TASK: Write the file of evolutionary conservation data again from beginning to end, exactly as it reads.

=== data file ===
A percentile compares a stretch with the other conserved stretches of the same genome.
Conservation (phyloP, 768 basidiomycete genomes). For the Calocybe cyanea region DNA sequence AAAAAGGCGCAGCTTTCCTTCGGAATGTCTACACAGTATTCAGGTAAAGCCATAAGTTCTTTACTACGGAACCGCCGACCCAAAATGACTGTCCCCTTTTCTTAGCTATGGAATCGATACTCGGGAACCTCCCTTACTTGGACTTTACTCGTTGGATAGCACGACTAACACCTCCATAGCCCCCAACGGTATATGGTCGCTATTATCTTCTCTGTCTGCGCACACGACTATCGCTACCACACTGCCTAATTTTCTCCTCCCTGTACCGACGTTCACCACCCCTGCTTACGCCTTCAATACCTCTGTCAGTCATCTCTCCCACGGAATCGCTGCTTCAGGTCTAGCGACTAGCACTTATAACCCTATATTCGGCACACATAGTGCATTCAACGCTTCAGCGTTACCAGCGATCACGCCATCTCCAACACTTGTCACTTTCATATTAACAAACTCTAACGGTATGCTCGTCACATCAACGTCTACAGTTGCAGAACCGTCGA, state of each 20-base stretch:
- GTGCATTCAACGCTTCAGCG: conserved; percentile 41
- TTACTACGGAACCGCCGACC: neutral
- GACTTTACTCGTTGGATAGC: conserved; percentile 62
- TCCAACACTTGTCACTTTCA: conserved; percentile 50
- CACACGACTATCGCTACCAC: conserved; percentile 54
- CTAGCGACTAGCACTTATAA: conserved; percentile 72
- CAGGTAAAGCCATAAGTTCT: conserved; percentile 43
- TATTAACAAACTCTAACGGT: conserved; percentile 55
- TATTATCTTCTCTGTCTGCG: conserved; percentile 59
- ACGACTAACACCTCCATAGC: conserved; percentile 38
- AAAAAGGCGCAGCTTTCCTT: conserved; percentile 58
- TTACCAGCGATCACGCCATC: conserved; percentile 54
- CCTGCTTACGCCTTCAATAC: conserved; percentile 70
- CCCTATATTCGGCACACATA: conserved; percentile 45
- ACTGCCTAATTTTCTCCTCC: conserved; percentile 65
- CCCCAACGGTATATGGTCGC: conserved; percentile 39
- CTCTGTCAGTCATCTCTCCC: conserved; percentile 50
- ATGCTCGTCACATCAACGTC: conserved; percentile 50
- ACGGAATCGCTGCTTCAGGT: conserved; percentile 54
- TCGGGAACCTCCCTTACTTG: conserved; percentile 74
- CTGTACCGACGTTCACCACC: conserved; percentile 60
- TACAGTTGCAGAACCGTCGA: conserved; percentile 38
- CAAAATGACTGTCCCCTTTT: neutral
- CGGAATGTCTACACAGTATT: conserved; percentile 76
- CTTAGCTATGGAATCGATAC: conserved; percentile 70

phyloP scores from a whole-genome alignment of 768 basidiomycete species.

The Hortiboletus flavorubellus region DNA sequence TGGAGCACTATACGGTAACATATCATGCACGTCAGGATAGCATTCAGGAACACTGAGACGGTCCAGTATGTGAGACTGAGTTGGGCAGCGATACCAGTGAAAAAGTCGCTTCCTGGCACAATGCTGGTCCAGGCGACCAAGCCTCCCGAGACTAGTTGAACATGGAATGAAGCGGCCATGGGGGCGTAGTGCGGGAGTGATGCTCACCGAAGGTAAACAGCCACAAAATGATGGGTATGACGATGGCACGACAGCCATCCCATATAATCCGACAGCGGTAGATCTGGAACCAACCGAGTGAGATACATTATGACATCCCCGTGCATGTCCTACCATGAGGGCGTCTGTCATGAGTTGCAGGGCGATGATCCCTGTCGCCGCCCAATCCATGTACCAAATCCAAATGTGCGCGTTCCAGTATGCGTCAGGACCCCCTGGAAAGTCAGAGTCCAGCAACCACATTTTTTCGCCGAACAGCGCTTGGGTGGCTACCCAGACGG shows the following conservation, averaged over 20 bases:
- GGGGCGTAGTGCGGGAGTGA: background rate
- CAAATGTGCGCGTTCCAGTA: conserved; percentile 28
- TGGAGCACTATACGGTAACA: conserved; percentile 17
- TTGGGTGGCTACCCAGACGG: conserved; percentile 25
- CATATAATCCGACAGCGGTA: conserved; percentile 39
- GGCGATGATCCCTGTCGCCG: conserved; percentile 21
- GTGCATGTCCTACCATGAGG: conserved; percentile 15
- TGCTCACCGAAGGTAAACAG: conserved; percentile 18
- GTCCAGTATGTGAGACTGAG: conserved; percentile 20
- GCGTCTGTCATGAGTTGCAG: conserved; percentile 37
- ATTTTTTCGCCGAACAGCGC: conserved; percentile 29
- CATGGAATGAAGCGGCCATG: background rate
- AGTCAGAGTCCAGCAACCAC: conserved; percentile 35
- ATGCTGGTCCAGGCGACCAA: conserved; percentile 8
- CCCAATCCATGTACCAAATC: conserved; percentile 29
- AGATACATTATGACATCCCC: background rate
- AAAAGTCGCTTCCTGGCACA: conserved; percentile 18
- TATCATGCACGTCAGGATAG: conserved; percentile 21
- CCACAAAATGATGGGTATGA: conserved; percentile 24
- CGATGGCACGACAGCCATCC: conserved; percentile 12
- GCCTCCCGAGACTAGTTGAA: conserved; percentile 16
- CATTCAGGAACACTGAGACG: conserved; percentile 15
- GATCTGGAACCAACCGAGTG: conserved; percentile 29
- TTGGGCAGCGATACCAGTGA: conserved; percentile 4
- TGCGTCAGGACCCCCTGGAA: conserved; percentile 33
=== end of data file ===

A percentile compares a stretch with the other conserved stretches of the same genome.
Conservation (phyloP, 768 basidiomycete genomes). For the Calocybe cyanea region DNA sequence AAAAAGGCGCAGCTTTCCTTCGGAATGTCTACACAGTATTCAGGTAAAGCCATAAGTTCTTTACTACGGAACCGCCGACCCAAAATGACTGTCCCCTTTTCTTAGCTATGGAATCGATACTCGGGAACCTCCCTTACTTGGACTTTACTCGTTGGATAGCACGACTAACACCTCCATAGCCCCCAACGGTATATGGTCGCTATTATCTTCTCTGTCTGCGCACACGACTATCGCTACCACACTGCCTAATTTTCTCCTCCCTGTACCGACGTTCACCACCCCTGCTTACGCCTTCAATACCTCTGTCAGTCATCTCTCCCACGGAATCGCTGCTTCAGGTCTAGCGACTAGCACTTATAACCCTATATTCGGCACACATAGTGCATTCAACGCTTCAGCGTTACCAGCGATCACGCCATCTCCAACACTTGTCACTTTCATATTAACAAACTCTAACGGTATGCTCGTCACATCAACGTCTACAGTTGCAGAACCGTCGA, state of each 20-base stretch:
- GTGCATTCAACGCTTCAGCG: conserved; percentile 41
- TTACTACGGAACCGCCGACC: neutral
- GACTTTACTCGTTGGATAGC: conserved; percentile 62
- TCCAACACTTGTCACTTTCA: conserved; percentile 50
- CACACGACTATCGCTACCAC: conserved; percentile 54
- CTAGCGACTAGCACTTATAA: conserved; percentile 72
- CAGGTAAAGCCATAAGTTCT: conserved; percentile 43
- TATTAACAAACTCTAACGGT: conserved; percentile 55
- TATTATCTTCTCTGTCTGCG: conserved; percentile 59
- ACGACTAACACCTCCATAGC: conserved; percentile 38
- AAAAAGGCGCAGCTTTCCTT: conserved; percentile 58
- TTACCAGCGATCACGCCATC: conserved; percentile 54
- CCTGCTTACGCCTTCAATAC: conserved; percentile 70
- CCCTATATTCGGCACACATA: conserved; percentile 45
- ACTGCCTAATTTTCTCCTCC: conserved; percentile 65
- CCCCAACGGTATATGGTCGC: conserved; percentile 39
- CTCTGTCAGTCATCTCTCCC: conserved; percentile 50
- ATGCTCGTCACATCAACGTC: conserved; percentile 50
- ACGGAATCGCTGCTTCAGGT: conserved; percentile 54
- TCGGGAACCTCCCTTACTTG: conserved; percentile 74
- CTGTACCGACGTTCACCACC: conserved; percentile 60
- TACAGTTGCAGAACCGTCGA: conserved; percentile 38
- CAAAATGACTGTCCCCTTTT: neutral
- CGGAATGTCTACACAGTATT: conserved; percentile 76
- CTTAGCTATGGAATCGATAC: conserved; percentile 70

phyloP scores from a whole-genome alignment of 768 basidiomycete species.

The Hortiboletus flavorubellus region DNA sequence TGGAGCACTATACGGTAACATATCATGCACGTCAGGATAGCATTCAGGAACACTGAGACGGTCCAGTATGTGAGACTGAGTTGGGCAGCGATACCAGTGAAAAAGTCGCTTCCTGGCACAATGCTGGTCCAGGCGACCAAGCCTCCCGAGACTAGTTGAACATGGAATGAAGCGGCCATGGGGGCGTAGTGCGGGAGTGATGCTCACCGAAGGTAAACAGCCACAAAATGATGGGTATGACGATGGCACGACAGCCATCCCATATAATCCGACAGCGGTAGATCTGGAACCAACCGAGTGAGATACATTATGACATCCCCGTGCATGTCCTACCATGAGGGCGTCTGTCATGAGTTGCAGGGCGATGATCCCTGTCGCCGCCCAATCCATGTACCAAATCCAAATGTGCGCGTTCCAGTATGCGTCAGGACCCCCTGGAAAGTCAGAGTCCAGCAACCACATTTTTTCGCCGAACAGCGCTTGGGTGGCTACCCAGACGG shows the following conservation, averaged over 20 bases:
- GGGGCGTAGTGCGGGAGTGA: background rate
- CAAATGTGCGCGTTCCAGTA: conserved; percentile 28
- TGGAGCACTATACGGTAACA: conserved; percentile 17
- TTGGGTGGCTACCCAGACGG: conserved; percentile 25
- CATATAATCCGACAGCGGTA: conserved; percentile 39
- GGCGATGATCCCTGTCGCCG: conserved; percentile 21
- GTGCATGTCCTACCATGAGG: conserved; percentile 15
- TGCTCACCGAAGGTAAACAG: conserved; percentile 18
- GTCCAGTATGTGAGACTGAG: conserved; percentile 20
- GCGTCTGTCATGAGTTGCAG: conserved; percentile 37
- ATTTTTTCGCCGAACAGCGC: conserved; percentile 29
- CATGGAATGAAGCGGCCATG: background rate
- AGTCAGAGTCCAGCAACCAC: conserved; percentile 35
- ATGCTGGTCCAGGCGACCAA: conserved; percentile 8
- CCCAATCCATGTACCAAATC: conserved; percentile 29
- AGATACATTATGACATCCCC: background rate
- AAAAGTCGCTTCCTGGCACA: conserved; percentile 18
- TATCATGCACGTCAGGATAG: conserved; percentile 21
- CCACAAAATGATGGGTATGA: conserved; percentile 24
- CGATGGCACGACAGCCATCC: conserved; percentile 12
- GCCTCCCGAGACTAGTTGAA: conserved; percentile 16
- CATTCAGGAACACTGAGACG: conserved; percentile 15
- GATCTGGAACCAACCGAGTG: conserved; percentile 29
- TTGGGCAGCGATACCAGTGA: conserved; percentile 4
- TGCGTCAGGACCCCCTGGAA: conserved; percentile 33